By Jules Lavallee
Los Angeles, CA (The Hollywood Times) 11/26/2019 – Award winning writer/director Meryam Joobeur uses her multicultural- Tunisian, American and Quebecer – perspective in Brotherhood to explore the widespread ramifications of the Islamic State on even the most remote areas of the world.
Her previous films include the 2012 documentary short Gods, Weeds & Revolutions and 2017’s live action short Born in the Maelstrom, starring Sasha Lane. This live action short film, Brotherhood tells a poignant story of a rural Tunisian father caught in between loyalty to his family and his rigid moral principles. It has been sweeping accolades at film festivals around the world winning 45 awards and selected for over 130 international film festivals including TIFF and Sundance! Brotherhood has achieved five high profile awards at Aspen, Melbourne, Short Shorts Japan, Indieshorts and San Francisco International Film Festival.
Share your background.
Meryam Joobeur: I’m a Tunisian American filmmaker and have called Montréal home for the past ten years. My filmmaking is very much defined and inspired by these three places/cultures.
Did your upbringing influence your decision to become a writer?
Meryam Joobeur: I always loved storytelling and would beg my grandmother to repeat the Tunisian folk tales of her childhood. This love for storytelling naturally translated into writing/directing once I was exposed to cinema.
What is it about film that intrigues you?
Meryam Joobeur: The first time I held a video camera was in High School and I fell in love immediately with the richness of the medium and how it intersects so many art forms and subjects. I love the possibility of breaking barriers between realities and cultures cinema. With each film, my admiration for filmmaking deepens as I learn more about the world and myself through the process of bringing a story to life on screen.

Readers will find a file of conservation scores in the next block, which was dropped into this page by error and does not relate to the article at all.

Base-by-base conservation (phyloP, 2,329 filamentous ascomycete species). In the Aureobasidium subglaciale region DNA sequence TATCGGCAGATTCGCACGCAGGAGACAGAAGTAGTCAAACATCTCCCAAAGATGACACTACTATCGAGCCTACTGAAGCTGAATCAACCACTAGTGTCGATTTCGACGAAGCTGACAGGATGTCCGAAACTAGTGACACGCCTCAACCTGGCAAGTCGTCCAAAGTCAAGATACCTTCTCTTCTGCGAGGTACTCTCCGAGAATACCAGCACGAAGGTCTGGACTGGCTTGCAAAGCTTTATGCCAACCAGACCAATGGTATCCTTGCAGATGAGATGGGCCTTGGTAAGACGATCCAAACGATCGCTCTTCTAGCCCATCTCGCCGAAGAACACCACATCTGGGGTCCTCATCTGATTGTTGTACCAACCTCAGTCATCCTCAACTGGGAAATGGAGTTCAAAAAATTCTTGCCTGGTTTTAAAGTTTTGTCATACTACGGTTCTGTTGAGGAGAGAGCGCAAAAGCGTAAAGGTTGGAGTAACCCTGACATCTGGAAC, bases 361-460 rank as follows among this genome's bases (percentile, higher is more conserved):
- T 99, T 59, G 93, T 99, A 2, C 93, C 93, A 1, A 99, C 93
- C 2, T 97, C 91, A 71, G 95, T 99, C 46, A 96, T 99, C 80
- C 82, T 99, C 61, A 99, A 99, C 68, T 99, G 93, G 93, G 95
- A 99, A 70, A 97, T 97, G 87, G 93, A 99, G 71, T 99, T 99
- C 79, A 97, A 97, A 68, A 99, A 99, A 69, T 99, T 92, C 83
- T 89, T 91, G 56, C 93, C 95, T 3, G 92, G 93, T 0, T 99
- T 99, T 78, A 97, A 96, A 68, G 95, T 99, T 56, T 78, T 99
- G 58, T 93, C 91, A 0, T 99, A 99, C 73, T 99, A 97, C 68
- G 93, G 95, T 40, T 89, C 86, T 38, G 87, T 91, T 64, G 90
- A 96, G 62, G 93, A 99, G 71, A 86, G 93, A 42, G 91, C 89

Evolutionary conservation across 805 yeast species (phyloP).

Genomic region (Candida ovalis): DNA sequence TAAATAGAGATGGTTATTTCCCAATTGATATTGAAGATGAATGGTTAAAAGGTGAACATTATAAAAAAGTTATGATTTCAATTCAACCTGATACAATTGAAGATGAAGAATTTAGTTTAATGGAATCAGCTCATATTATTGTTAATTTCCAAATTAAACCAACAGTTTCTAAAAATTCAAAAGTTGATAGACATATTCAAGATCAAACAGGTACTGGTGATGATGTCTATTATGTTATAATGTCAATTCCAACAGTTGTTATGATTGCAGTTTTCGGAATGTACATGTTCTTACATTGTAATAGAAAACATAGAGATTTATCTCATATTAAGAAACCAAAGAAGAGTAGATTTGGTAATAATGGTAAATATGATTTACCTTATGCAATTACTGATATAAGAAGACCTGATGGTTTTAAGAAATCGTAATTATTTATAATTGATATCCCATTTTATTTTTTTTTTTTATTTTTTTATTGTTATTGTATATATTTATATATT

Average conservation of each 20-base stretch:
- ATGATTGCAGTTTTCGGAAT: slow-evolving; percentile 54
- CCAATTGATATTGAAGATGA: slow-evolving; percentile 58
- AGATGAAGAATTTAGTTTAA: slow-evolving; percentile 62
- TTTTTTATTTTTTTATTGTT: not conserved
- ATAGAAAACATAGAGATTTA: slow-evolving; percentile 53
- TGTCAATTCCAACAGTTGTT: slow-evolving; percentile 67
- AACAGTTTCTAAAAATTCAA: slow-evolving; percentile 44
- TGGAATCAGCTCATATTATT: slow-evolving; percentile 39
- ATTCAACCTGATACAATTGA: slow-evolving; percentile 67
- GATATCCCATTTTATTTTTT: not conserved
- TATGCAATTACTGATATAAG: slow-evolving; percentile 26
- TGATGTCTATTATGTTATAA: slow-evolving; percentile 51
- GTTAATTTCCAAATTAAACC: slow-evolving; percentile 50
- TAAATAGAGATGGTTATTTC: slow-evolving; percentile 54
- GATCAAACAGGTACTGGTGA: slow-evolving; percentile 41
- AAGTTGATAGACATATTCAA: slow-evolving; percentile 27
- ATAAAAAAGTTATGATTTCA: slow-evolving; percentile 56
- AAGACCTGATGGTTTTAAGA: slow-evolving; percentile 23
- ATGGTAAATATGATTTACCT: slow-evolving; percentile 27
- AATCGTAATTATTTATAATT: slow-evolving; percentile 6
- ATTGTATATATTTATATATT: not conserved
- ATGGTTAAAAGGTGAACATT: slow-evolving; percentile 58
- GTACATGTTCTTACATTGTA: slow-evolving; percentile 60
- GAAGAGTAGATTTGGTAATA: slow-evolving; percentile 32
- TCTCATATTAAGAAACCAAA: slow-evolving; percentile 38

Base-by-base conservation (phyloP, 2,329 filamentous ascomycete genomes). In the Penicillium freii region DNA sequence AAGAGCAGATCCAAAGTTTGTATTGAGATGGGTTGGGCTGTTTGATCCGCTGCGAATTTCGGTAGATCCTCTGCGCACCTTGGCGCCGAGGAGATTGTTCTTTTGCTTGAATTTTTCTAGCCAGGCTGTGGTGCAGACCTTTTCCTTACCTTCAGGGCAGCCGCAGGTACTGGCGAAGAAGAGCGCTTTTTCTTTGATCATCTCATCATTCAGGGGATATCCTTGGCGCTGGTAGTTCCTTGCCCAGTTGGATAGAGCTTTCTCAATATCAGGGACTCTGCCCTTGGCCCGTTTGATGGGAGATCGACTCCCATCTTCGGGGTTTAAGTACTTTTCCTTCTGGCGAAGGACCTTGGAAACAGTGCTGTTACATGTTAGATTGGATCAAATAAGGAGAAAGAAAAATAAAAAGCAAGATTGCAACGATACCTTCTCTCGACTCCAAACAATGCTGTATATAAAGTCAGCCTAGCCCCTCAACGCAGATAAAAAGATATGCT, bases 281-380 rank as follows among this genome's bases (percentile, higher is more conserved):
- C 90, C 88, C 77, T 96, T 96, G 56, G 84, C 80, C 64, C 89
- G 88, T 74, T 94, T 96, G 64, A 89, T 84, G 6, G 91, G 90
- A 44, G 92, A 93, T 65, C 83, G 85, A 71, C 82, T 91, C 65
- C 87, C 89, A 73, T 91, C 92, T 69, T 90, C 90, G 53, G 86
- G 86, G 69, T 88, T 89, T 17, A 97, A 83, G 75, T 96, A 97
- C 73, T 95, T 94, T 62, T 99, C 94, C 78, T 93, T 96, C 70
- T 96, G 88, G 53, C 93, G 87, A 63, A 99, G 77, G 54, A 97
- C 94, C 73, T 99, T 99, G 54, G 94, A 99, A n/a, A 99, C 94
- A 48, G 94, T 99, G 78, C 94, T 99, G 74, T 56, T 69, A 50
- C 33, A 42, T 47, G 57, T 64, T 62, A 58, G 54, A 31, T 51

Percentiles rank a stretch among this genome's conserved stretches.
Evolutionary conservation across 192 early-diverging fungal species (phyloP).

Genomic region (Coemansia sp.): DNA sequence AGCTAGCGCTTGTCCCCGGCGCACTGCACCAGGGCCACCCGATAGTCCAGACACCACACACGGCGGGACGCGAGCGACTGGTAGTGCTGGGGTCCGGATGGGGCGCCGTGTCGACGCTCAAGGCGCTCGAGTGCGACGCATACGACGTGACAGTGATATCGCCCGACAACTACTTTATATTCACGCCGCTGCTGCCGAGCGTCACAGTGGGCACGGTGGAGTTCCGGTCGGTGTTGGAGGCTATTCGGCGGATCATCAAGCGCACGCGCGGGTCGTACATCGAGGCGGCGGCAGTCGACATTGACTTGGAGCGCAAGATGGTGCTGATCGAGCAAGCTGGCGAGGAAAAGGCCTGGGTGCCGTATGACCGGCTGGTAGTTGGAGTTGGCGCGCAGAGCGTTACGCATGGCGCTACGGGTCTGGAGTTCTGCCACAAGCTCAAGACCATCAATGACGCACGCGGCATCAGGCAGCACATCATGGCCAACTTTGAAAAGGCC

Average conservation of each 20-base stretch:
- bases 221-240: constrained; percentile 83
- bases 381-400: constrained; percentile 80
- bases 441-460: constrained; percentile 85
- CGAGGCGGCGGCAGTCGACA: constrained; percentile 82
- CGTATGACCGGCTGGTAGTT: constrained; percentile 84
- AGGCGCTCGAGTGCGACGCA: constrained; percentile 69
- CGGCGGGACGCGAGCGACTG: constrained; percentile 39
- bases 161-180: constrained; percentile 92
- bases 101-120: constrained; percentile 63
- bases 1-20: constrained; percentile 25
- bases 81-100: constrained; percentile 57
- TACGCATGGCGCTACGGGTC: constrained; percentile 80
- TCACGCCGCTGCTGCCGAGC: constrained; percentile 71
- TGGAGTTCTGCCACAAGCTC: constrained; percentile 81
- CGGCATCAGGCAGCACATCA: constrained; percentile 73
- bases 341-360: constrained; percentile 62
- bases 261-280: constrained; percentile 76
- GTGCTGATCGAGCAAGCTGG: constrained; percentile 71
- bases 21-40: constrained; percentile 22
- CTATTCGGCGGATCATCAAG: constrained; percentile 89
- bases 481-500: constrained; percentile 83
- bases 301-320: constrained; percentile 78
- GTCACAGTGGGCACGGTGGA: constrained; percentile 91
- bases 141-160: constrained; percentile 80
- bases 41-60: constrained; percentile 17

What work are you most proud of?
Meryam Joobeur: I am most proud of the intimate collaborations that I have formed in the past couple of years. I consider my close collaborators as a family and we’ve exchanged knowledge, lived profound experiences and grown immensely together. I am of course proud of the films we’ve made together but it’s been the process of creation in between that has had the most impact on my identity as a Filmmaker.
Are there recurring themes in your films?
Meryam Joobeur: I like to use the story of a single-family as a microcosm to explore wider societal questions, whether it’s radicalization, as was the case in Brotherhood (2018), or the relationship between gender and racism in my previous short Born in the Maelstrom (2017).
Thematically I’m drawn to problems of communication, characters that do not fit the norm and the struggle between loyalty to community versus family.
Tell us about “Brotherhood.” Why did you decide to write this?
Meryam Joobeur: The journey of Brotherhood started with a chance meeting in February 2016 with two red-haired Tunisian brothers, Malek and Chaker, in rural Northern Tunisia. It was my first time in the north of Tunisia and I planned a weeklong road trip to discover more of my country. On the third day of the trip, I spotted two brothers leading a flock of sheep across a lush green hillside. The contrast of their unique faces filled with freckles against the green landscape immediately struck me and I stopped the car to see if I could take their photograph. Malek, however, was protective of his younger brother and refused. I continued on my trip but was deeply marked by their faces and the mystery of their lives.